After United States. Third Part

 

Deceit is an inherent part of politics. Today, it is boosted by social media. A great effort of civic reflection, clarification, opposing organization and mobilization are needed to counteract its dire consequences.

 

December 28th commemorates the biblical massacre of children ordered by Herod, the puppet king of Judea. The date is remembered as innocent saints’ day (The equivalent of April fool’s day in the US). Today it is an expression used as the punch line for a practical joke played on someone on that day. The traditional phrase was: “Let the Holy Innocent come to your aid.” Over time, the ephemeris acquired another meaning, together with the word “innocent,” that came to mean “gullible,” the first cousin of a fool.

Time passed and we arrive to the time of the generalized use of the cellular phone and the android. With these gadgets humanity interconnects almost instantaneously and through the networks. As communications multiply, part of the information that circulates is true and other pieces are tricky or phony. Few people have the time or patience to properly sort the messages. The arts of debate, conversation, and critical analysis are being lost. Users have transferred not only data but also memory to machines. With the new technology and advances in artificial intelligence we have alienated our five senses.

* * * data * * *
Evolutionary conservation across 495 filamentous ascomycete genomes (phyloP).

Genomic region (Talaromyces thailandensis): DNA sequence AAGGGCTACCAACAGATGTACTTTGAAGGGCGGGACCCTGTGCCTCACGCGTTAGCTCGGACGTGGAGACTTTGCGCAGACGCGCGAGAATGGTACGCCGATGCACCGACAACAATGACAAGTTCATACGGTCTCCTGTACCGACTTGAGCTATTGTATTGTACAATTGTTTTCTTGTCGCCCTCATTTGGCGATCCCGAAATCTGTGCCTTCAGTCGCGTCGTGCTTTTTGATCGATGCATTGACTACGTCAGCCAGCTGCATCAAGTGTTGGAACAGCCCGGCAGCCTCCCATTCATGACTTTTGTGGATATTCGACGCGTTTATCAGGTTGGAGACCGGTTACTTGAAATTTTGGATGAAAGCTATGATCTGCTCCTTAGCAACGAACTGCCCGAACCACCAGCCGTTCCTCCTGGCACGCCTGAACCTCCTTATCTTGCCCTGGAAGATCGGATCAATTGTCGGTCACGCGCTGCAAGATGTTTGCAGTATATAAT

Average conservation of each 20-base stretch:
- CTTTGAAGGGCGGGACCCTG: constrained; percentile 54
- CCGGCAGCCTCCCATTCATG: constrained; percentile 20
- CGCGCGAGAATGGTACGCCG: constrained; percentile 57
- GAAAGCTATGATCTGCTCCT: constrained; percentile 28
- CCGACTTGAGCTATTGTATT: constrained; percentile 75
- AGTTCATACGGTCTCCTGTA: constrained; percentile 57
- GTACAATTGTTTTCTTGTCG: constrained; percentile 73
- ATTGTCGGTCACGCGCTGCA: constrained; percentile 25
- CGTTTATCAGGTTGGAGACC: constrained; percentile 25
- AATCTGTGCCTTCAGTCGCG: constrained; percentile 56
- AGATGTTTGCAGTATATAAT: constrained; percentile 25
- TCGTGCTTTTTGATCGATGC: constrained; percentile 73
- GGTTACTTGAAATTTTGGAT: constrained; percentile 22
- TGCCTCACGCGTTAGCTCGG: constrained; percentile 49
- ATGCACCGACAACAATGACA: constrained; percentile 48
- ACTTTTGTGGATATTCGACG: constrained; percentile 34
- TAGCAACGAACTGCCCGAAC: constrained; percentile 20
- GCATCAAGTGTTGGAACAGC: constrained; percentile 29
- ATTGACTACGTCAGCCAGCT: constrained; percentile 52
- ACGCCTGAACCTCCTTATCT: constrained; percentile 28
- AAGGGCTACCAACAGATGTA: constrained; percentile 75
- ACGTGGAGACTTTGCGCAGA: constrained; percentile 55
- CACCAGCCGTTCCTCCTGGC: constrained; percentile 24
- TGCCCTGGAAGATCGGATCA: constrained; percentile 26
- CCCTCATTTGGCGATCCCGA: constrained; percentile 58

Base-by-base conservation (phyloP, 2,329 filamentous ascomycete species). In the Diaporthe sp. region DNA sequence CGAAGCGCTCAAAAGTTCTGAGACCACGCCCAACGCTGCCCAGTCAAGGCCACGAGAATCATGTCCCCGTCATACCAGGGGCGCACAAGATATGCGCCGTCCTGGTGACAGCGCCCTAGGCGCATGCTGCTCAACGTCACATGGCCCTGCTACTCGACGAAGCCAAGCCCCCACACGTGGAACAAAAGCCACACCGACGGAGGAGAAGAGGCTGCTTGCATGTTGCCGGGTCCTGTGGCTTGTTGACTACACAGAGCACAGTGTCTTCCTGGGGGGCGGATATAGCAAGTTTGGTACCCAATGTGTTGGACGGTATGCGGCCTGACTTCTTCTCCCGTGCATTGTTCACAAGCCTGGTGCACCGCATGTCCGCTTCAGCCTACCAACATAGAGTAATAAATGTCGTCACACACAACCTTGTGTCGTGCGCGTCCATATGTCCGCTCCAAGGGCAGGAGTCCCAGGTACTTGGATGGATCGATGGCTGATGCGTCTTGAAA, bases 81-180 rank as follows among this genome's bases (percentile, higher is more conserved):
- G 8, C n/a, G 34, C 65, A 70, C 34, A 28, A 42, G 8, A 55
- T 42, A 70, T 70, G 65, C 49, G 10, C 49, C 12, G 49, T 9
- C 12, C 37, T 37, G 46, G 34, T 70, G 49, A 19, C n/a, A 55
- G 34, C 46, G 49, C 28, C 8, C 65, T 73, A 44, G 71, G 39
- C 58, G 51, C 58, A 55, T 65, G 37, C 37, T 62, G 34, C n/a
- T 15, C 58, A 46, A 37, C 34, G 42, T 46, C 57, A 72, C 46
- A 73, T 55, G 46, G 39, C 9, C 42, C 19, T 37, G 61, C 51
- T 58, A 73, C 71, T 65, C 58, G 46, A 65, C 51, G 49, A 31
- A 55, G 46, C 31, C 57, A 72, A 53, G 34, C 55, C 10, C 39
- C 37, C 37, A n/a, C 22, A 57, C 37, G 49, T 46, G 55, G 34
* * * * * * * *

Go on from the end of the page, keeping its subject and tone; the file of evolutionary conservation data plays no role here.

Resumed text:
What thorough alienation! It is no longer about an alienation of labor, that is, plain and simple exploitation. Today the whole person is alienated: emotions, reason, preferences, memory. This new, more virtual than physical, alienation, like the old alienation of labor, enriches a few while impoverishing all the rest. In the past, the exploited worker felt overwhelmed, but he or she had a very clear vision of his or her condition as an exploited human being.  It was in this class consciousness that some based their hopes for a social revolution, which in the end did not happen in part because the fear of a general uprising made capital make important concessions.